Will the Fed go too far?
Strong first-quarter GDP growth could spur the central bank to overshoot on rates, stunting growth.
NEW YORK (CNNMoney.com) - Economic growth in the first quarter could be the silver cloud with the dark lining.
As the government prepares to release its final reading Thursday on the economy's sluggish fourth-quarter performance, economists are gearing up their forecasts for first-quarter growth, with many expecting a huge growth at an annual rate of 5 percent or more, which would be the second-best quarter in six years.
Since the summer of 2000, when the last recession started, only one period -- the third quarter of 2003 -- has seen growth above 4.3 percent.
But some economists are also saying that level of growth in gross domestic product (GDP), the broadest measure of the nation's economy, could keep the Fed raising interest rates, perhaps too far.
Another Fed rate hike in May is widely expected, and some economists are saying the central bank will raise short-term rates yet again when its policy-makers meet in June, taking its key short-term rate target to 5.25 percent, which would be highest in five years.
"How does the Fed step aside with GDP exceeding 5 percent?" said Rich Yamarone, director of economic research at Argus Research, who forecasts 5.2 percent growth in the first quarter and the Fed eventually taking its target for the fed funds rate, an overnight bank lending rate, as high as 5.5 percent.
But other economists argue that even with growth above 5 percent in the first quarter, the weak fourth-quarter performance points to a far cooler economy when the six months are taken together.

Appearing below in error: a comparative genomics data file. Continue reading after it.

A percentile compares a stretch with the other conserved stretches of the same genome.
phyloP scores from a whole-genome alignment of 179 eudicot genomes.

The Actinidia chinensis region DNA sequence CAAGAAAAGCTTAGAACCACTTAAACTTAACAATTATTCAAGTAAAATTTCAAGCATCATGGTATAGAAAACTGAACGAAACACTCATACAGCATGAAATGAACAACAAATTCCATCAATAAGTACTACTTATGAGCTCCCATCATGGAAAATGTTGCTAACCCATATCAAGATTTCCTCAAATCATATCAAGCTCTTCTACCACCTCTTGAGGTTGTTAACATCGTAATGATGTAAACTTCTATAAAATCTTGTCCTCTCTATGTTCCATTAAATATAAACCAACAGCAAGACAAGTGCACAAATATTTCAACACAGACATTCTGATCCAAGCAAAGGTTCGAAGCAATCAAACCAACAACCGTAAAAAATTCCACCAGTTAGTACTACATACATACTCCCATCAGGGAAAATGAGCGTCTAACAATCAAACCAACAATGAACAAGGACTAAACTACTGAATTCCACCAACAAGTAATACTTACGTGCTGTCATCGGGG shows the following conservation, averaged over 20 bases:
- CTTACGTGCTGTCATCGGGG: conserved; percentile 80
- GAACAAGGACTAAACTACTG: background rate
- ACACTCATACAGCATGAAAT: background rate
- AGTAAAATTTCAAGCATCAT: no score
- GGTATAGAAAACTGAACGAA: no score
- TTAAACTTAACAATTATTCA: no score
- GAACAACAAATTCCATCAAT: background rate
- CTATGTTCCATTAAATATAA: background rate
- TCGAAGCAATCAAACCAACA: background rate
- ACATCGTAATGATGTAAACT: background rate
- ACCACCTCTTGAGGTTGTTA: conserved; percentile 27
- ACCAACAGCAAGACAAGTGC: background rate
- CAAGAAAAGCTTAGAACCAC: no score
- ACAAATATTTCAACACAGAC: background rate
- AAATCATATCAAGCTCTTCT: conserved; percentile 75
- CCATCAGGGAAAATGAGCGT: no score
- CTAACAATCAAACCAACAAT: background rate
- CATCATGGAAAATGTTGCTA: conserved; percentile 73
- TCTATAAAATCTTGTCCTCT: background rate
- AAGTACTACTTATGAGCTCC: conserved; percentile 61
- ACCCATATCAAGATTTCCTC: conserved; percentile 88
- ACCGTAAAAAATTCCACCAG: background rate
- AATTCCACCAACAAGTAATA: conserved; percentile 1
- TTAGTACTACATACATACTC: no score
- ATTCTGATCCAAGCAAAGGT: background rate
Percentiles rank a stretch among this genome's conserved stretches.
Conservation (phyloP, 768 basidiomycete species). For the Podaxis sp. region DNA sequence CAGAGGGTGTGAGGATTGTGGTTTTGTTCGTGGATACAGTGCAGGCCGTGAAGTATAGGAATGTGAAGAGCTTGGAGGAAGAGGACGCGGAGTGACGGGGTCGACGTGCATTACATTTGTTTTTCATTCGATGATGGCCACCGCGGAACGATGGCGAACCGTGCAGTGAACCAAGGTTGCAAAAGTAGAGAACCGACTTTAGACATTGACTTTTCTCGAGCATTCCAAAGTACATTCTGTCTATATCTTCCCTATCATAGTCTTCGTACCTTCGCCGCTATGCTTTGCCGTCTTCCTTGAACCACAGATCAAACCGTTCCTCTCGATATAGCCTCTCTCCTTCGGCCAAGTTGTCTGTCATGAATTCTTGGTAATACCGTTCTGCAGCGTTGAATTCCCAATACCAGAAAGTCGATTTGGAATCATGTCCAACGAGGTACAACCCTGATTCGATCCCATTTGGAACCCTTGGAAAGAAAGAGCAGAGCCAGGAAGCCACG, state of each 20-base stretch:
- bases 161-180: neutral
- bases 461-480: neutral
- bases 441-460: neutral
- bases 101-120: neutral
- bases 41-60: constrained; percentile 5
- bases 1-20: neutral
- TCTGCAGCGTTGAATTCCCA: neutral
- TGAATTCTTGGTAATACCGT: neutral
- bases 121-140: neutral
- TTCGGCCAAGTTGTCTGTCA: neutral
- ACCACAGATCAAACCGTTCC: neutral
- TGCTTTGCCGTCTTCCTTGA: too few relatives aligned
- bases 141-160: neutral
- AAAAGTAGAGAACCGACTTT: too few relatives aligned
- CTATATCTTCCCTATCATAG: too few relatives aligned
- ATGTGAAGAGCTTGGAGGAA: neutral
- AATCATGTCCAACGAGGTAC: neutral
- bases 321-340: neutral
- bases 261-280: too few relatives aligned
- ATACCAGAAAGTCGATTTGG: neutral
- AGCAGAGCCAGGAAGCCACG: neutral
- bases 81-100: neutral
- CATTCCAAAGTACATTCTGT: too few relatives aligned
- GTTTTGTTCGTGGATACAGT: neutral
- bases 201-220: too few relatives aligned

The Fed suggested this point of view itself on Tuesday, when it raised the fed funds for the 15th straight time, and said in its statement Tuesday that the fourth-quarter weakness "seems largely to have reflected temporary or special factors," like hurricanes Katrina and Rita last summer.
"Economic growth has rebounded strongly in the current quarter but appears likely to moderate to a more sustainable pace," the central bank added.
Economists also say that the warmest January on record gave the first quarter a much hotter start than it is likely to end up, according to some economists.
"When we got the January sales numbers, it looked like GDP would rocket past 5 percent," said Jeoff Hall, chief U.S. economist for Thomson Financial, who now is one of the more bearish forecasters for the first quarter, looking for growth of less than 4 percent.
Hall said that a big first-quarter GDP number will push the Fed to raise hikes farther than the economy can sustain, hurting growth. "You're tempting something unsavory in that the Fed could push this economy into the ground," said Hall.
But other economists think that while another rate hike now seems certain at the Fed's May 10 meeting, they note the central bank will have a lot more data to weigh when it next meets June 28 and 29, even if the second quarter GDP is not yet available.
"We get too carried away looking at GDP. It comes in too late," said S&P chief economist David Wyss. "The Fed looks at the monthly numbers, particularly employment and inflation."
But Wyss agrees that there is a risk of the Fed overshooting on rates, and that a strong GDP reading can create pressure for further hikes.
"What scares us is the history of the Federal Reserve is they tend to overreact when they raise rates," he said. "We're afraid they'll do so again this time."
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